Farming Truths and the Carnival

This was sent along by my brother, who likes to wave at everyone when he comes back to the farm.

Top 10 Reasons Farm Trucks Are Never Stolen

10. They have a range of about 20 miles before they overheat, breakdown or run out of gas.

Ours is in the shop right now.  Fortunately, they do bounce well off of trees that happen to be on the side of the road. (We’ll also be fixing the tailgate…again. Along with the window that doesn’t roll down.)

9. Only the owner knows how to operate the door to get in or out.

I just climb out my dad’s grain truck window.

8. It is difficult to drive fast with all the fence tools, grease rags, ropes, chains,syringes, buckets, boots and loose papers in the cab.

Our daughter hasn’t completely unloaded the truck after moving back home for the summer.  Strange assortment of photography gadgets, along with household goods.

7. It takes too long to start and the smoke coming up through the rusted-out floorboard clouds your vision. Oscar and the boys at the creek

6. The Border Collie on the toolbox looks mean.

Our mutt likes to sit in the driver’s seat.  It’s a problem. 

5. They’re too easy to spot. The description might go something like this: The driver’s side door is red, the passenger side door is green, the right front fender is yellow, etc.


4. The large round bale in the back makes it hard to see if you’re being chased. You could use the mirrors if they weren’t cracked and covered with duct tape.

We have mulch in the back of our truck. I didn’t realize that until I peeked in the back to see what we should take out before leaving it at the shop.  Hope the shop can work around that.

3. Top speed is only about 45 mph.

We can go over 45, but we start vibrating at 55 mph.

2. Who wants a truck that needs a year’s worth of maintenance, u-joints, $3,000 in body work, tail-lights and windshield.

Apparently we do.

1. It is hard to commit a crime with everyone waving at you.

Exactly!  You can’t get away with much in the country.  If you did something bad, there’s always a whiff of trouble left behind somewhere. 
After spending a month or so in Europe, we were almost home after picking our daughter up at O’Hare. [Oh, my.  That was an extremely convoluted sentence]  The kid went to Europe long enough that she came back flat broke.  We picked her up at O’Hare and were almost home…..continuing….She sighed happily when we turned towards our farm and passed another car.  We all said hello.  If you’re driving, you pop a friendly finger up from the steering wheel. [My husband said: popped up a finger?!  I did say- a friendly finger.  That would be your left or right index finger. Whichever is easiest to pop up for a couple of seconds off the top of the steering wheel.  Sometimes when you’re looking down the road a mile or two-we live in flatland-you have to put your hand on the top of the wheel, just so you can pop your finger in a cool, farmer kind of fashion when you pass. ]  If you’re a passenger, just raising your hand will do.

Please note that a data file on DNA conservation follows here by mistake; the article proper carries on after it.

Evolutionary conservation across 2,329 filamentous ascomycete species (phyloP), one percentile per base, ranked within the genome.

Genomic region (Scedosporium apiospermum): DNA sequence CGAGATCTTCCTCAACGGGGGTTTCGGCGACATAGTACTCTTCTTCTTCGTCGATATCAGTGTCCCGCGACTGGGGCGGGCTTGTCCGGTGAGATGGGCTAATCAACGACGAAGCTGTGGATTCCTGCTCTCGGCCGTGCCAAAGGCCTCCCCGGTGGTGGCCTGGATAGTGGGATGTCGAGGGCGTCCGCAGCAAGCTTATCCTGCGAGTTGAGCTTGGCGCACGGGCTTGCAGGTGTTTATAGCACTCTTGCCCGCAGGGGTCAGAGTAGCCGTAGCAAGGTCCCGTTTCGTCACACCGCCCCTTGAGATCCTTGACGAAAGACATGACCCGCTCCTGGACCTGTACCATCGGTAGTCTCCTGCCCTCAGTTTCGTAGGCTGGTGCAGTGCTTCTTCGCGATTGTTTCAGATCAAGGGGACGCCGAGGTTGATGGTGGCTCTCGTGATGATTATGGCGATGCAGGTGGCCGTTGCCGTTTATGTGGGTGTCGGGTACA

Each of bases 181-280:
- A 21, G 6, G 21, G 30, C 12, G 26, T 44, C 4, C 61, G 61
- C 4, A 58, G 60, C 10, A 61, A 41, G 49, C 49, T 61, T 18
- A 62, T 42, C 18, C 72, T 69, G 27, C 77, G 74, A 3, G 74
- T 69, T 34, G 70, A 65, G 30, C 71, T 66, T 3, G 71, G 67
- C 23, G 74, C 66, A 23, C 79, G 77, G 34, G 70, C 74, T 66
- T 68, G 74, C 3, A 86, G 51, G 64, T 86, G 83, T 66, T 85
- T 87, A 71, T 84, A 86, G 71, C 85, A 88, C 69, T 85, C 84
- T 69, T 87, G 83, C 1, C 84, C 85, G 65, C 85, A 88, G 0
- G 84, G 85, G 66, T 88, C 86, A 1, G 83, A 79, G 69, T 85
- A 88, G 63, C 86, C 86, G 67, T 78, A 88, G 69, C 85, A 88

Please check out the Carnival of Homeschooling at Homeschool Bytes. They’re stylin’ this week.


Comments

Farming Truths and the Carnival — 4 Comments

  1. That was such a funny post! Our mirrors do not have duct tape on them though… Does having to pull a rope threaded through the window in order to work the windshield wipers fill in for the taped mirrors?

    You can also tell who really doesn’t like you around here this time of year. You must have ticked someone off when you wake up and there’s a big bunch of summer squash on your doorstep. We’ve started dropping and running! There are a couple of grumpy old ladies in town who will wake up tomorrow morning with fresh squash and tomatoes. Of course, you can’t use the truck for “special” deliveries because everyone will know you were there :-)

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  2. No doubt in my family, Debra.

    I would drop eggs and run, but everyone would know it was me around her, so that’s no fun.

    I think we need to change to Top 11 Reasons…you must have your kids trained well to be windshield wiper rope pullers, Janet.

    [Reply]

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